“a few million Kelvin–about 400 million degrees Fahrenheit”

????

Rich Davis
Reply to  tty
May 9, 2019 4:57 pm

well sure, if 222 is “a few”, right?

It is EurekAlert! after all. The strange thing is, nowhere did it say “With a warming climate…”

Mark - Helsinki
May 9, 2019 8:13 am

“Our experiments confirm the former conclusion: that interface growth is strongly dependent on the choice of initial conditions, such as amplitude and wavelength.”

it’s as much dependent on the conditions thereafter also, like acceleration rate and sustained velocity.

In all cases the initial conditions will, in combination with changing parameters in environment, determine the outcome 😀

Reading through, seems this is not even a step toward FP, it’s a guess that it might be a step 🙂

Rich Davis
Reply to  Mark - Helsinki
May 10, 2019 3:39 am

Mark,
In the eschatology of the CC religion, fusion power is analogous to the hope for unending life after death. We will have to sacrifice now with windmills and solar panels, but it will all be worth it when fusion comes in glory to judge the green and the woke.

We gotta do SOMETHING! Fusion is the hope of salvation. So it’s a crisis to be exploited for grant money. My left-handed screwdriver design might help with assembling superconducting magnets on tokamaks to achieve commercial fusion power. I can possibly finish my design with another $10 million.

Robert of Texas
May 9, 2019 8:29 am

Uh…So they are solving the Fusion Power problem by using “Hellman’s Real Mayonnaise”? Hmmm…

OMG! Does the U.S. have enough “Hellman’s Real Mayonnaise” to be energy independent? Or has China already secured all the main sites where “Hellman’s Real Mayonnaise” is mined? This could be a HUGE security threat.

I think the House of Representatives should form an investigative committee immediately and then blame someone they don’t like.

(Mayonnaise??? Really? This has got to be another of those research paper spoofs…)

Stephen Rasey
Reply to  Robert of Texas
May 10, 2019 8:31 am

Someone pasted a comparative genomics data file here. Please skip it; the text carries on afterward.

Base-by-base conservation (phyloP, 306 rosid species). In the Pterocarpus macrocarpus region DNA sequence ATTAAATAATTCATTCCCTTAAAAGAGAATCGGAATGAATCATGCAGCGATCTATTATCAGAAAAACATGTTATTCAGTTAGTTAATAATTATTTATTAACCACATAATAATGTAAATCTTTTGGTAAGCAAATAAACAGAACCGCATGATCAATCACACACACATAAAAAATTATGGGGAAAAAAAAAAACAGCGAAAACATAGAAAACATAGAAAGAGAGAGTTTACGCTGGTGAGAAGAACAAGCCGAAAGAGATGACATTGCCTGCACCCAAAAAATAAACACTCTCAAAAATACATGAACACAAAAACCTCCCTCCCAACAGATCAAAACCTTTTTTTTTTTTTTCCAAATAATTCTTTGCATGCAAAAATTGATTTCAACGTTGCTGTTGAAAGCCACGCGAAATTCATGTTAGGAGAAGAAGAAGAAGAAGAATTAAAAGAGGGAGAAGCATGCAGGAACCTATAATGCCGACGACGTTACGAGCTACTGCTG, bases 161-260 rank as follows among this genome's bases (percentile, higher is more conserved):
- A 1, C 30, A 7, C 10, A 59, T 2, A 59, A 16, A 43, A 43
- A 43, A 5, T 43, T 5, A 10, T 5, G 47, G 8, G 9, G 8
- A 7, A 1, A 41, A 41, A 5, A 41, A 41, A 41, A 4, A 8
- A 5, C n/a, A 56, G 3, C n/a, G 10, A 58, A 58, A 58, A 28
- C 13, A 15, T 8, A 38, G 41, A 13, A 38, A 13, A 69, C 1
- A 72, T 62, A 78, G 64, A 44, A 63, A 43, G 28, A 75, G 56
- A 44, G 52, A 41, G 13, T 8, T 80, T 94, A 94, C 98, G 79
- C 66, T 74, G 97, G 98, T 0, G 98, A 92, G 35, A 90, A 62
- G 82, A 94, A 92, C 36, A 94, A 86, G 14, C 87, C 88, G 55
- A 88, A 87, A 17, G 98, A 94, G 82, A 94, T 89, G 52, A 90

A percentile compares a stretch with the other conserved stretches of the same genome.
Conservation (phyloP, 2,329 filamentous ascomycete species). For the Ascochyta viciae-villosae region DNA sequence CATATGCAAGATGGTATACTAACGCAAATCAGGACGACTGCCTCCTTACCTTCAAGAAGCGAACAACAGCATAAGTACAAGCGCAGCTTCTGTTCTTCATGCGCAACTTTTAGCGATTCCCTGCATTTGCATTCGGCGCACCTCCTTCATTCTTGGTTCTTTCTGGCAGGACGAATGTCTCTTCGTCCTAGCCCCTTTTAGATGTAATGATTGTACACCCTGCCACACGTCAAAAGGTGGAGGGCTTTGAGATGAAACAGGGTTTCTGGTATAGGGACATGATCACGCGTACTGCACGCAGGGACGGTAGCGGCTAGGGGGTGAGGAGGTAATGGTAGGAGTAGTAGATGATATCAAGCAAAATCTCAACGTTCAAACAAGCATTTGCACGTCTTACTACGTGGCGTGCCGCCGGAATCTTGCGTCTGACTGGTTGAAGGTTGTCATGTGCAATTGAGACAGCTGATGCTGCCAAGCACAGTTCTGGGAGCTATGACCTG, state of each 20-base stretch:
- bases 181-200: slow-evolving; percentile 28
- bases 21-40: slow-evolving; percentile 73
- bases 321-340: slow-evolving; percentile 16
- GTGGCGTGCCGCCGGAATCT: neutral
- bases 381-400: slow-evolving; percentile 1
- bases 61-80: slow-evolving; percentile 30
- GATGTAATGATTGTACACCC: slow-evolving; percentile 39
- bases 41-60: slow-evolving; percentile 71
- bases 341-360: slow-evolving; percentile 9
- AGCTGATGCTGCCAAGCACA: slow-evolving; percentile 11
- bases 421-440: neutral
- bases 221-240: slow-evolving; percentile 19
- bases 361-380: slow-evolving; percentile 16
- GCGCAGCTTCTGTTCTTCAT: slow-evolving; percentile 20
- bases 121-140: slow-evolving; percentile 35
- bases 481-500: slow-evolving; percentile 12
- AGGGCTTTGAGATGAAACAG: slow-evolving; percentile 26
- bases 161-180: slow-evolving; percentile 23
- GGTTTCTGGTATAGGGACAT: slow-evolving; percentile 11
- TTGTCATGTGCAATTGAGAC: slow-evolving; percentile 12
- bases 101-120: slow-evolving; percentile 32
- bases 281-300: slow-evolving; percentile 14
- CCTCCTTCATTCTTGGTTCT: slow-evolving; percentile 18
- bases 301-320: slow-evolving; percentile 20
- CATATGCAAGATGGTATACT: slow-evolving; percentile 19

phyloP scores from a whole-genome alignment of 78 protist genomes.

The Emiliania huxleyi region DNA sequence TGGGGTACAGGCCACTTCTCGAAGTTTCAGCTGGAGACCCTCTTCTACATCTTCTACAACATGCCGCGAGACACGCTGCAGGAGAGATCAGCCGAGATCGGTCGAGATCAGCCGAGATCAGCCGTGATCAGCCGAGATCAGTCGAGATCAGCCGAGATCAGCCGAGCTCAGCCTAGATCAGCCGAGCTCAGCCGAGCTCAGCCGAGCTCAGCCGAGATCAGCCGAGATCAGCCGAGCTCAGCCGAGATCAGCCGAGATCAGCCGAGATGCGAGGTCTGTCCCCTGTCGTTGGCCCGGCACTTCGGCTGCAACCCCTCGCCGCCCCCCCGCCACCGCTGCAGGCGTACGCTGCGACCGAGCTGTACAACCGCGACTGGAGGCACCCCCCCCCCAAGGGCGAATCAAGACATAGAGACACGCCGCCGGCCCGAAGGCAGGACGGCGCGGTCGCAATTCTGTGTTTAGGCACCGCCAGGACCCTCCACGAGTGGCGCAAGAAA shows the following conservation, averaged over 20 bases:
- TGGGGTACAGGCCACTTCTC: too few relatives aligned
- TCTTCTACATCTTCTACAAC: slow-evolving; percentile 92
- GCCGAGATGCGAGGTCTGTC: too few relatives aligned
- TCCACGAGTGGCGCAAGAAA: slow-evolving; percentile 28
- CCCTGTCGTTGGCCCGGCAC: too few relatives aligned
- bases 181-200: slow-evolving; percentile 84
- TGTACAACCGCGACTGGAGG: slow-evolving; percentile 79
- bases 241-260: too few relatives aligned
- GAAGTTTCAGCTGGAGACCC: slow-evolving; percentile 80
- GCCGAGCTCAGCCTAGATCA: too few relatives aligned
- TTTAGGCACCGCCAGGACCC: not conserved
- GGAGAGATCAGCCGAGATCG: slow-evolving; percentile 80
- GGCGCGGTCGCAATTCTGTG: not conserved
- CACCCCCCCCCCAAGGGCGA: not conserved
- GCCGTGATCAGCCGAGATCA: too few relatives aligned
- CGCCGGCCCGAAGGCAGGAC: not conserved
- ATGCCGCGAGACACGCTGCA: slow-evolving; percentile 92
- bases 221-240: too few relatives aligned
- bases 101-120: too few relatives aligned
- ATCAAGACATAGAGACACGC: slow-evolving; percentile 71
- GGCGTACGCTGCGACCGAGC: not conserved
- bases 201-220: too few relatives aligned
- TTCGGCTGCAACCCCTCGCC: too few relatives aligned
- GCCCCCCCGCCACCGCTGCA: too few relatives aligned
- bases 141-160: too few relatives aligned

Research Paper spoof… I think you nailed it.

There is nothing at all surprising regarding this paper except it was accepted and published.

RayG
May 9, 2019 10:35 am

We won’t know if their results are solid until they are replicated with several other brands of mayo such as Sir Kensington’s, Duke’s, Thomy’s, Heinz’, etc all of whom produce “real mayonnaise.

M. Baker
May 9, 2019 11:15 am

That looks very similar to the patterns developed by explosively welding metals.

Johann Wundersamer
May 9, 2019 12:02 pm

“Experiments reveal ‘instability threshold’ of elastic-plastic material”:

could also be interesting for meteorology, behavior of snow / ice / mixtures:

Stiffness, toughness, flowing behavior,

break, demolition on terrain edges …, –> avalanches : reach of snow distribution, velocities, dissemination. …

Cheers

Johann Wundersamer
May 9, 2019 12:05 pm

“Experiments reveal ‘instability threshold’ of elastic-plastic material”:

could also be interesting for meteorology, behavior of snow / ice / mixtures:

Stiffness, toughness, flowing behavior,

break, demolition on terrain edges …, –> avalanches : reach of snow distribution, velocities, dissemination. …

fluid dynamics.

Cheers

michael hart
May 9, 2019 2:22 pm

While the title appears flippant, it is certainly a serious topic. An obsession with equilibrium conditions holds back researchers in many fields.

Red94ViperRT10
May 9, 2019 4:58 pm

Isn’t this also applicable in predicting the effects from a meteor impact; the size of crater, ejecta field, propagated waves, what else is there?

kmann
May 9, 2019 5:08 pm

“Hellman’s {sic} Real Mayonnaise”
Product placement in scientific research?

jasg
May 19, 2019 3:48 pm

The idea is not to melt the metal fer Petes sake.